Zeus of Marketing


Marketing Basics : Want New Business Model Growth? Think as a Customer

June 30th, 2011

I hope that today’s blog is read by publishers and authors everywhere.  While today’s post is not your regular social media insights type, it does bring you insights as to how new business models can help you identify product development ideas and strategies to grow your business. Particularly, when you take on the perspective of the end user – after all – we are not only marketers – we are customers and consumers as well.

Like many of you – I just acquired a shiny new iPad2 – it has not only improved on-the-go productivity but has increased my book readership by over 500%, whereas I used to read about a book a month, now I am reading 5+. Why, you may ask – my favorite time to read is at bedtime (yes I am of those people that now wake up with the iPad next to them). Before the well lighted screen of the iPad, I wrestled with anything that would provide a reading light, including the “itty bitty light” – they never worked well.  And falling asleep with the bedside lamp would only guarantee a restless sleep as I would always fall asleep with the lights on.

At first the whole idea of ebooks bothered me, I couldn’t imagine not being able to fold the page corner – but being a 21st century guy, I did buy a Kindle. While it was good to read in the subway or the beach – I still needed a night light source for my favorite reading time. When I learned that I could download Kindle books to my iPhone and now my iPad, my reading life changed forever. There is nothing like finishing a book in a series (Think The Girl With the Dragon Tattoo, the Lincoln Lawyer novels by Michael Connelly) at 2:00 AM and being able to instantly download the next one to find what happens next.  Or in cases that you are stuck waiting at the DMV or the doctor’s office, being able to whip out your iPhone and keep reading is “priceless.”

So what is the insight for “product development” in this case:

As an author or publisher:

1. Make sure that there are sequels to the book.

2. Time the sequels as close in time as possible   – you want to leverage the “2:00 AM” download (even consider digital previews over hardcover)

3. Ignore the e-readers versus tablet controversy – as long as you have an open platform like Kindle that can be used across all OS´s – the argument is moot. This is one area where Apple has not gained a proprietary hold.

4. If you have not started publishing digital books – prepare for a quick death  – I recently had to purchase a business book as a pre-read for an upcoming executive seminar and the fact that it was not available for download made me think twice about long term survival of McGraw-Hill.

This is only one example of what I find to be a great digital business model  – I would love to hear from you about your examples and insights in this or many of the other new digital opportunities in this brave new world.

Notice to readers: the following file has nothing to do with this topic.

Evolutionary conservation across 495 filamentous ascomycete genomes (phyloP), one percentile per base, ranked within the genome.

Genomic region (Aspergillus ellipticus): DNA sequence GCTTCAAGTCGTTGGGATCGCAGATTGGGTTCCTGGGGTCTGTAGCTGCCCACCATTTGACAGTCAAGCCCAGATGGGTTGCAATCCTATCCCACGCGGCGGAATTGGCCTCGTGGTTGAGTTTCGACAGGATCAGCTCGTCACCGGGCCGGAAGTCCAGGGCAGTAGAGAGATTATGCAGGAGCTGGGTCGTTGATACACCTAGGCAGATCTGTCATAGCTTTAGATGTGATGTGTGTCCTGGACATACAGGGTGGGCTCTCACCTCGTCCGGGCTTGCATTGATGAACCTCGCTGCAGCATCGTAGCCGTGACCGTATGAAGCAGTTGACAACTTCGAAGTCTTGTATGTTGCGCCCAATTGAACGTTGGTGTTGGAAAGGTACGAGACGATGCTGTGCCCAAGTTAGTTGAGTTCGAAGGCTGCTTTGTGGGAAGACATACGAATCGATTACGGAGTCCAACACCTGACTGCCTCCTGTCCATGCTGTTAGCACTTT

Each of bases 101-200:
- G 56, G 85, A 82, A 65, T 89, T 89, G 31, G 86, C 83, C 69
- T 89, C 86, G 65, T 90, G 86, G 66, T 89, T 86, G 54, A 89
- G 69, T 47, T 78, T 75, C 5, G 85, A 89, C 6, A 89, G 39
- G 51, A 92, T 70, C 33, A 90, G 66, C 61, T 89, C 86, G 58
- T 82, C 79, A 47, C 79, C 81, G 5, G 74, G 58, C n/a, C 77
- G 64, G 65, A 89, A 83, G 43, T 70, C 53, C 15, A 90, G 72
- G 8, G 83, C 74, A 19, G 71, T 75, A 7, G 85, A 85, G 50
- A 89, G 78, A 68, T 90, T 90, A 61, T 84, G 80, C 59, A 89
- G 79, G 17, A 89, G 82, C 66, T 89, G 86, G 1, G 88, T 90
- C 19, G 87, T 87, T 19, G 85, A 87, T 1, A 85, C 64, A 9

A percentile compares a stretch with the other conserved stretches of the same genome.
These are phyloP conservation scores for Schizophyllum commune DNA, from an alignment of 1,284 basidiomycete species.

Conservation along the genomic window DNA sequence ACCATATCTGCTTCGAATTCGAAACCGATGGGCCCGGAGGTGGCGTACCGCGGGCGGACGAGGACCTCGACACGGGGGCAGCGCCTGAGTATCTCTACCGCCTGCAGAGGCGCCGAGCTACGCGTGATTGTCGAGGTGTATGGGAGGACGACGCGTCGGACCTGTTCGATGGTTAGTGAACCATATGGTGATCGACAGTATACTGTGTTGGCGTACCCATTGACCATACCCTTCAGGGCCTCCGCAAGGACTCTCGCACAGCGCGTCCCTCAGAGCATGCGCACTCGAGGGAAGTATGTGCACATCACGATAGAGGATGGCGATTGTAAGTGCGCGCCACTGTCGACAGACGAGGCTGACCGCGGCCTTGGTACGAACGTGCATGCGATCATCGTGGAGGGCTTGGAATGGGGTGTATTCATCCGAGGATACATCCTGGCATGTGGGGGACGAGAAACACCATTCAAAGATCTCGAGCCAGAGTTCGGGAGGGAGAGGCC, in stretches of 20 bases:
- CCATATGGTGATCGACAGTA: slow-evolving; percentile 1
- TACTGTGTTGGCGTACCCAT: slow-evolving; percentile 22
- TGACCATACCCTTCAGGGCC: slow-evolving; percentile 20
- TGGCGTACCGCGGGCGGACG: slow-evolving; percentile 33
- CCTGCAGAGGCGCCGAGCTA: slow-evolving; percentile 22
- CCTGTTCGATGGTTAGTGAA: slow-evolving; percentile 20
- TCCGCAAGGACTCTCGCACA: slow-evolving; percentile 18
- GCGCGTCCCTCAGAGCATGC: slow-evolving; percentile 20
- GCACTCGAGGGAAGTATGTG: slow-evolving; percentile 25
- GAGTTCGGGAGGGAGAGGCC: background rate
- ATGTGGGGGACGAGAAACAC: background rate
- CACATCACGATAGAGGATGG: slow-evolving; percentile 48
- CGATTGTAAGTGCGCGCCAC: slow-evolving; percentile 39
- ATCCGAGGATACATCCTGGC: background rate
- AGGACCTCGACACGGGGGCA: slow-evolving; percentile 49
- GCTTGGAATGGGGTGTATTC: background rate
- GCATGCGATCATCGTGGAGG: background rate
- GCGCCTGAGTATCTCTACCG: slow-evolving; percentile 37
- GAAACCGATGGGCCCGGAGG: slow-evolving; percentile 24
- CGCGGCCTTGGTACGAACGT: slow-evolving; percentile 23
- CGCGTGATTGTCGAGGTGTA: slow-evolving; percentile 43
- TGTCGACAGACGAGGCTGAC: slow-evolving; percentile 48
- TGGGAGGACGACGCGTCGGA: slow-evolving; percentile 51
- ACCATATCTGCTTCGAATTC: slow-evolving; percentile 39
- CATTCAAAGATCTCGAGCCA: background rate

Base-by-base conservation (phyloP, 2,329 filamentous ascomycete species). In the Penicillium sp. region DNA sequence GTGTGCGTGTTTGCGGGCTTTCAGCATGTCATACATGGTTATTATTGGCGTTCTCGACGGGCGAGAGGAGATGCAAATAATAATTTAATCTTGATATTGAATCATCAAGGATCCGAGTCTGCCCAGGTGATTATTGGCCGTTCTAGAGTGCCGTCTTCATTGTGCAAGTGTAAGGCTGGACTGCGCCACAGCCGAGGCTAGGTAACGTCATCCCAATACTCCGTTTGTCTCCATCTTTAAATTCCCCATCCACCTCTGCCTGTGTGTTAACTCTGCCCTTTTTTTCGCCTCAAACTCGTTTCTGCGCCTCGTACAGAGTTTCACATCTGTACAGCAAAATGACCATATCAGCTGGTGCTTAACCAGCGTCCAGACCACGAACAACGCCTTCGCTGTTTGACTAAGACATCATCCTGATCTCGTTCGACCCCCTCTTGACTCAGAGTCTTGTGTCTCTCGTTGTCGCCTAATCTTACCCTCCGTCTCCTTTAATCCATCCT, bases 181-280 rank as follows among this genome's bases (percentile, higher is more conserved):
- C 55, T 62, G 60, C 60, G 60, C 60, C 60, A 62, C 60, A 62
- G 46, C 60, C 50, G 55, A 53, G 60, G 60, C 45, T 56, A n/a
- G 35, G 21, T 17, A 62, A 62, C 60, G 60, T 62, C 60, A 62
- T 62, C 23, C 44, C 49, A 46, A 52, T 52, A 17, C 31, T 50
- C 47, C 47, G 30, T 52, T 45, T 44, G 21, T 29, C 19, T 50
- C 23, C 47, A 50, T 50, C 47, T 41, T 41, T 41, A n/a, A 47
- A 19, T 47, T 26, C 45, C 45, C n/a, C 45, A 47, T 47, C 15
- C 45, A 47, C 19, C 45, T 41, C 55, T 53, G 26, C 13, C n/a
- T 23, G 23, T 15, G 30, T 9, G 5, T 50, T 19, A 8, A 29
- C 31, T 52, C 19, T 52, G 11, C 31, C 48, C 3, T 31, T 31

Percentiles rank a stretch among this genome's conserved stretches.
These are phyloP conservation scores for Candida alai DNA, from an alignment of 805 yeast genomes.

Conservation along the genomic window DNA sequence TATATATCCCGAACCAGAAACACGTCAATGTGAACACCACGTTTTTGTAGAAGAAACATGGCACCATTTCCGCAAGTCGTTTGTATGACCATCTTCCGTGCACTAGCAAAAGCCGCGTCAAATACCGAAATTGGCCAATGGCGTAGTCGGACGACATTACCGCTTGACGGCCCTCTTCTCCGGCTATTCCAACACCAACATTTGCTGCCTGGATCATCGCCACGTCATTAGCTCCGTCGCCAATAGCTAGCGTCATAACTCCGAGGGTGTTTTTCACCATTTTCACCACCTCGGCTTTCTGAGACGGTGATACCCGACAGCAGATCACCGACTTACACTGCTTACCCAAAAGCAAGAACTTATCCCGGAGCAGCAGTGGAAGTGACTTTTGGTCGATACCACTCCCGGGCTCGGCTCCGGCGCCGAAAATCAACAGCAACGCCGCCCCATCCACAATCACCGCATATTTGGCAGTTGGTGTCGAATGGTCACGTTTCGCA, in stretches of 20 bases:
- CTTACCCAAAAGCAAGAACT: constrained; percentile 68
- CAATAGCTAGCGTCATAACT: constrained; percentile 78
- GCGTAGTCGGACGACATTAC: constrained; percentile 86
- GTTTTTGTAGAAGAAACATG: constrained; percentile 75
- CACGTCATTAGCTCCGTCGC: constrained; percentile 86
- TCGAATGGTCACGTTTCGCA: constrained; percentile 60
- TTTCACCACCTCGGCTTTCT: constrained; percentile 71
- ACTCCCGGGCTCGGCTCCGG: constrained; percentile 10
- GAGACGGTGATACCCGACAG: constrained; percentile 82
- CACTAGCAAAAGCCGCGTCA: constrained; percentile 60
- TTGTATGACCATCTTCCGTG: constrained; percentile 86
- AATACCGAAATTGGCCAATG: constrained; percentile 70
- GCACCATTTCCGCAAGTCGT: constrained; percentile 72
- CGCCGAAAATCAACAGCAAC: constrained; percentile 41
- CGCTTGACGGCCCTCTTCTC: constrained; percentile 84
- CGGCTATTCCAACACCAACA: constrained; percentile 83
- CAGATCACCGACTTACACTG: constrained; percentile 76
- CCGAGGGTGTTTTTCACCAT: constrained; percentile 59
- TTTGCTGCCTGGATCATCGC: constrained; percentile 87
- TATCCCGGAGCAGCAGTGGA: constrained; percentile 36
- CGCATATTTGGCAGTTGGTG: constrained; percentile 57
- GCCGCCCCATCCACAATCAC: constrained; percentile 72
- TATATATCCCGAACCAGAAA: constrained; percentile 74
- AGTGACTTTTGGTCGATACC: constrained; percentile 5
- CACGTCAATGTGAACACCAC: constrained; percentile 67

Stay tuned for my next blog.  In the meantime, please share your thoughts below; I appreciate each and every one of your insightful comments, and I promise to pay extra attention to any opposing point of view. You can also contact me via email: zeus@jrgrana.com, Twitter: @zeusofmarketing and Facebook: Zeus of Marketing. You can also find additional contact information via LinkedIn: http://www.linkedin.com/in/jrgrana

 

 

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Entry Filed under: Marketing Basics

  • Steve

    No doubt “pads” are the wave of the future for reading. The good news about ebooks is that they are easy to access virtually anywhere, one can carry / load a slew of them on their device without having to schlepp paper, and they save trees and energy. What they are not however, is inexpensive. Looking at various titles, while there are public domain and some other titles priced at 99¢ to $5, new releases are priced pretty much the same as their paper counterparts. As a consumer I have a problem with that. Let’s see, no paper or printing costs, no transportation costs, NO INVENTORY………you see my point. As a longtime photographer I noticed a similar trend in paper for digital printers. It’s pretty much the same price as photographic paper used to be. Let’s see, to make photographic paper you had to kill a cow, boil it’s hide for the gelatin, mine and process silver, chop down trees and process that into paper, add a bunch of other chemicals and then MAKE THIS PRODUCT IN THE DARK! Paper for digital printers on the other hand is basically just paper with a coating…….no killing of animals, no mining silver; but we still pay the same price.

    While paper is a manufactured product and probably would not benefit greatly from a  price point, ebooks on the other hand, would. Ebooks will become a great business model when authors are paid based on sales (like music downloads) and the price drops to the point where books sell in the 10’s of millions for $5 or less.

    • Anonymous

      From a consumer perspective, there’s no arguing on wanting a lower price. From an economic margin maximizing view, if my buyer places a specific value for a book, it would make no sense to reduce its pricing when I am delivering that same value with added benefits. The fact that as time advances prices drop to $4.99 or $0.99 is a positive for the consumer and society as a whole – as information is made available to a larger group which would have never been possible if you had to consider manufacturing, shipping and inventory costs. 


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